• Sometimes we can't respond with that pause, and the trigger gets the better of us. When our fight-or-flight response kicks in, the conscious parts of our brains shut down, and we act out of fear, saying things that we might not mean or regret later on. Instead of blaming yourself for the triggered emotional reaction, have compassion for yourself, and retroactively express your emotions and needs, as well as asking for forgiveness for your unconscious reaction.

  • After you've been triggered, it's important to go back and understand why you were triggered, what story and assumptions you're operating under, and their root past experiences. From there you can apply any of the previously discussed techniques to process the emotions, forgive and release, and start communicating your needs and boundaries in a more clear, defined way.

Understand too that this is an ongoing process; it might look messier and messier as you go on, and your triggers are going to trigger others. Be patient and compassionate, be discerning and disciplined but don't beat yourself up.


While I currently experience a lot of emotional freedom in my life, and can deal with challenging emotions in a smooth, quickly resolved way, it took me nearly a decade of clearing out the gutters of my own heart and mind. It was nasty, I made a lot of mistake, hurt a lot of people and myself along the way, and shed a tremendous amount of tears.


I'm not done yet, either. I recognize that there is no end to learning, I don't know what I don't know, and there will always be more to understand and integrate. That's what growth is.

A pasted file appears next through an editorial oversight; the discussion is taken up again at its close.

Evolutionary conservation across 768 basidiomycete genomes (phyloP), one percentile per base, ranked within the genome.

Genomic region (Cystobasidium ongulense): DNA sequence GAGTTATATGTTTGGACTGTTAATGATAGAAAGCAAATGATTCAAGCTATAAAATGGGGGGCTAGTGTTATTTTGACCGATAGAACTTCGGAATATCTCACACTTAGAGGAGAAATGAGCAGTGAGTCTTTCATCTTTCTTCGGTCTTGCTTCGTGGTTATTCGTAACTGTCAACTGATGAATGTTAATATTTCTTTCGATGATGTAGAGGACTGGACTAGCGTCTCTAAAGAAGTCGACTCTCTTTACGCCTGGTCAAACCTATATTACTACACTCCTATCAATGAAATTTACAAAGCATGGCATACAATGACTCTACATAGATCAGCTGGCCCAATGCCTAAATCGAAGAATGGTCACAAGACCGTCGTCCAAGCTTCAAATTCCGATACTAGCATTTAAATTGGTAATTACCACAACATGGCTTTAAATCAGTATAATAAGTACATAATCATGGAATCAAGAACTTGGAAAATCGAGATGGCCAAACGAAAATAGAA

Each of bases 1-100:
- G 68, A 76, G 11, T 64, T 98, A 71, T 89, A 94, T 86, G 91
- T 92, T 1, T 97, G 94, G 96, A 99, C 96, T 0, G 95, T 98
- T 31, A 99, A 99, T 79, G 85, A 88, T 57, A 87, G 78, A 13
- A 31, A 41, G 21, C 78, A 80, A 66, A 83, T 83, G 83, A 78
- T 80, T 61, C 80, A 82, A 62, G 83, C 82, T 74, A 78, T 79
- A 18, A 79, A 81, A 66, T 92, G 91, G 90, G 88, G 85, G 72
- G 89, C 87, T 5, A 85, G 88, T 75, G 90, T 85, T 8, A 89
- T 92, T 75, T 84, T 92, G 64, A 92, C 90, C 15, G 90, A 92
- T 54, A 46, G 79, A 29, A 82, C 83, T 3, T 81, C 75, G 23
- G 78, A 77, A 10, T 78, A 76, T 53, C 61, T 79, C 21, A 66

On the other side of this heroic journey of accepting, learning from, and owning your past is a state of being that's hard to understand if you haven't tasted it. It's an ease within your own skin, a natural momentum and motivation to express yourself authentically, to be honest and real with those around you, not needing to protect yourself from potentially being hurt all the time.


It's a feeling of real freedom, and a confidence in being able to handle real challenging interpersonal situations, because you've already taken the journey and learned the lessons along the way.


Wherever you are on your journey, I have faith in you, I have compassion for you, and I have a tremendous amount of love for you. I hope you discover and feel the same for yourself.



Want more? Sign up at the very bottom of this page for the Conscious Grounding Exclusive to connect with me more intimately; I send out e-mails every Sunday with personal insights/experiences, and opportunities to chat with me directly.


If you want to talk about working together more personally around making lasting transformation in your life, you can e-mail me directly at anthony@consciousgrounding.com


Thanks for reading - let me know if you have any questions that I can help with in the comments.